Independence Lost reveals that individual motives counted as much as the ideals of liberty and freedom the Founders espoused: Independence had a personal as well as national meaning, and the choices made by people living outside the colonies were of critical importance to the war’s outcome. DuVal introduces us to the Mobile slave Petit Jean, who organized militias to fight the British at sea; the Chickasaw diplomat Payamataha, who worked to keep his people out of war; New Orleans merchant Oliver Pollock and his wife, Margaret O’Brien Pollock, who risked their own wealth to organize funds and garner Spanish support for the American Revolution; the half-Scottish-Creek leader Alexander McGillivray, who fought to protect indigenous interests from European imperial encroachment; the Cajun refugee Amand Broussard, who spent a lifetime in conflict with the British; and Scottish loyalists James and Isabella Bruce, whose work on behalf of the British Empire placed them in grave danger. Their lives illuminate the fateful events that took place along the Gulf of Mexico and, in the process, changed the history of North America itself.

Adding new depth and moral complexity, Kathleen DuVal reinvigorates the story of the American Revolution. Independence Lost is a bold work that fully establishes the reputation of a historian who is already regarded as one of her generation’s best.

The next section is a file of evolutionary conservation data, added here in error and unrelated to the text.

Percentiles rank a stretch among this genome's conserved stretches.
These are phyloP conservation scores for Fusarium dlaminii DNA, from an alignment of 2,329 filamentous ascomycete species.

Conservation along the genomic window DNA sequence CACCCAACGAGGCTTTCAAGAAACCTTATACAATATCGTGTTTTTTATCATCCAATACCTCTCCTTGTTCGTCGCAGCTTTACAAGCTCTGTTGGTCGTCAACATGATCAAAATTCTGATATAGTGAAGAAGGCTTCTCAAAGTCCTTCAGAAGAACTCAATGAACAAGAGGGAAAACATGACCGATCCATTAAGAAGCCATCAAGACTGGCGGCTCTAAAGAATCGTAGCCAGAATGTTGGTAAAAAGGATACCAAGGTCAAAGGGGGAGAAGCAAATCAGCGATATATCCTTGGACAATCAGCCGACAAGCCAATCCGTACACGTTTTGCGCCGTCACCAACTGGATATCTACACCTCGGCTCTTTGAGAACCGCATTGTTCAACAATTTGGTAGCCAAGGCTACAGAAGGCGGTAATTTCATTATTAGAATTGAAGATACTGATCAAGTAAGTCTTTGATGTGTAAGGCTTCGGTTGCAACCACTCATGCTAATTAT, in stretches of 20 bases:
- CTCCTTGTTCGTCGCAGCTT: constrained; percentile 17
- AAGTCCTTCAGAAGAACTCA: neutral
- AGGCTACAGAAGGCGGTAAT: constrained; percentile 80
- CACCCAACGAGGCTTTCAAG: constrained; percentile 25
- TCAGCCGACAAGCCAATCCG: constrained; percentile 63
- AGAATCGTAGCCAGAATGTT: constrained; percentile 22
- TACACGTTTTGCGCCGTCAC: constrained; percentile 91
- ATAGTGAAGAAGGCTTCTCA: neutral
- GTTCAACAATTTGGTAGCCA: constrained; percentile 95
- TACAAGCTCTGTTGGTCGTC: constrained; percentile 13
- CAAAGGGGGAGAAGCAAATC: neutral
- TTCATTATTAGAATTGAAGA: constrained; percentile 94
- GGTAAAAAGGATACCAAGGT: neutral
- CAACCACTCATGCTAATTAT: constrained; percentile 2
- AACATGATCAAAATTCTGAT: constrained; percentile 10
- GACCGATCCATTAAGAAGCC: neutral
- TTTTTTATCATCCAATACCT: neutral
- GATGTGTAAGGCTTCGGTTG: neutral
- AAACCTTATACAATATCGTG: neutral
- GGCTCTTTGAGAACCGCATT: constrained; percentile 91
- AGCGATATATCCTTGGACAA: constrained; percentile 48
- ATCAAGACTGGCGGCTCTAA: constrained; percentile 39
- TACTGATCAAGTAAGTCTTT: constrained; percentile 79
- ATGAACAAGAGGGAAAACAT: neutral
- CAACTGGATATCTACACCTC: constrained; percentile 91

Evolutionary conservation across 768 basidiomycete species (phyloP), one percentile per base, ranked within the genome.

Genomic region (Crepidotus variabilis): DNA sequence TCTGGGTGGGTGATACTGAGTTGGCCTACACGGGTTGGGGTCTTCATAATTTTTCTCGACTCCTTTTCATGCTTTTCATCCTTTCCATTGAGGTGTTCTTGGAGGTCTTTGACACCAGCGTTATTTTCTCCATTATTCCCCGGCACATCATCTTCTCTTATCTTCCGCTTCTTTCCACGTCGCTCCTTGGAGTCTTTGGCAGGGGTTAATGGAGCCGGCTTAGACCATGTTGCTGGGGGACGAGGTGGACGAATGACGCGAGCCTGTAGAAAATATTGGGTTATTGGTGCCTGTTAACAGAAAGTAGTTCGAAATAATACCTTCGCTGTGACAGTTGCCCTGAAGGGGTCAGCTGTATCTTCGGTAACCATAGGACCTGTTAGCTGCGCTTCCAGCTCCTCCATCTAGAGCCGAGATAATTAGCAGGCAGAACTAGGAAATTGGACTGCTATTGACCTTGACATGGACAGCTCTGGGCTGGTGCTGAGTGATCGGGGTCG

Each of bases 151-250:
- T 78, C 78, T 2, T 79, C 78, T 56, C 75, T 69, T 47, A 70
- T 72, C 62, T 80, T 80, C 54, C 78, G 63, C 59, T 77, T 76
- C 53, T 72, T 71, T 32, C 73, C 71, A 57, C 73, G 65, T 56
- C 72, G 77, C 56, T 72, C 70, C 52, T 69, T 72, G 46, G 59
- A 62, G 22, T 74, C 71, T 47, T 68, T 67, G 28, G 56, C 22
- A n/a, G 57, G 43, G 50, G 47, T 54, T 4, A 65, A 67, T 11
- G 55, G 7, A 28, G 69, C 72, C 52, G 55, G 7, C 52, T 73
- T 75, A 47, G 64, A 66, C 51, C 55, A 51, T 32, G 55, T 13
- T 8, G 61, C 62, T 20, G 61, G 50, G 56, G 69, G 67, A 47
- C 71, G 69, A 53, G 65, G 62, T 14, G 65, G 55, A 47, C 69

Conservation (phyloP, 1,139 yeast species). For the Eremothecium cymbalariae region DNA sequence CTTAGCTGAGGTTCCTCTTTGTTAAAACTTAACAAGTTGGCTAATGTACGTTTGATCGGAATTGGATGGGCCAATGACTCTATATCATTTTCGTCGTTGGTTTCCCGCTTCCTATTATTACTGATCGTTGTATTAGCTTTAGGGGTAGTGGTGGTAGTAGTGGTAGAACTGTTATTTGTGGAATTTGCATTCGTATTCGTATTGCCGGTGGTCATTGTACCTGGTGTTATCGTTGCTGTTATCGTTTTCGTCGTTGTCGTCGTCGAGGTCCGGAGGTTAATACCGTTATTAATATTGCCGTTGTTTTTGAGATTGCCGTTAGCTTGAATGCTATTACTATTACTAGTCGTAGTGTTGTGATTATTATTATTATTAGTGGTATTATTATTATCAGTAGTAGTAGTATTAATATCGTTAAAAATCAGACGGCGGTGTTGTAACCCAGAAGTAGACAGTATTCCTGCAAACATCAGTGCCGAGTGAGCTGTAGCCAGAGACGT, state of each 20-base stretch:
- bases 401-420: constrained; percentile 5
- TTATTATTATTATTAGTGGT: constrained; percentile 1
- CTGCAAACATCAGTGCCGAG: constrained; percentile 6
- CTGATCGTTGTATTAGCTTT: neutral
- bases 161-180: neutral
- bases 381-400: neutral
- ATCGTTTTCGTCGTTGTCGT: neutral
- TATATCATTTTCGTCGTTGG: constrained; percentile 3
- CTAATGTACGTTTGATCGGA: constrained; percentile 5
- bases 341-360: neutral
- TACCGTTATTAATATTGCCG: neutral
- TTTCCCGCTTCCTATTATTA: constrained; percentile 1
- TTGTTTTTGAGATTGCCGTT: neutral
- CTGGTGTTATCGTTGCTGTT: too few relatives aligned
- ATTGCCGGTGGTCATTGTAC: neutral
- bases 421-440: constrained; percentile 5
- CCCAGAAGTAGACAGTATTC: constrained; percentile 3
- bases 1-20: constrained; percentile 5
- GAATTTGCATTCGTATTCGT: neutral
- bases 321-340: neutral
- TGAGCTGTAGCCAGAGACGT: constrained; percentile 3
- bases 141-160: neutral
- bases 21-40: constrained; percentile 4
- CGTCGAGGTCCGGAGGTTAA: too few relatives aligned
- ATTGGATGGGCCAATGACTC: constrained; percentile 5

The book might be entitled  Independence Lost: US Continental Expansion to the Gulf Coast.  The settlers who overthrew the British empire’s restraints on their expansion, when they became the USA moved not only westward but also southward against more British there, and Spanish and French settlements and forces, and the many Native nations—Chickasaw, Creek, Seminoles, and others.  And so it goes to the Pacific.    From the Introduction:  “Ultimately, the independence of the United States was built on refusing to share the continent with empires or with sovereign Indians” (xxiv).  From the Conclusion:  “The United States would be a new kind of empire, one that rejected imperial hierarchies of reciprocal dependences and instead defined and advanced its own independence through exclusivist citizenship and military might” (344).   –Dick

Crooked Deals and Broken Treaties: How American Indians were Displaced by White Settlers in the Cuyahoga Valley by John Tully. MONTHLY REVIEW, 2015.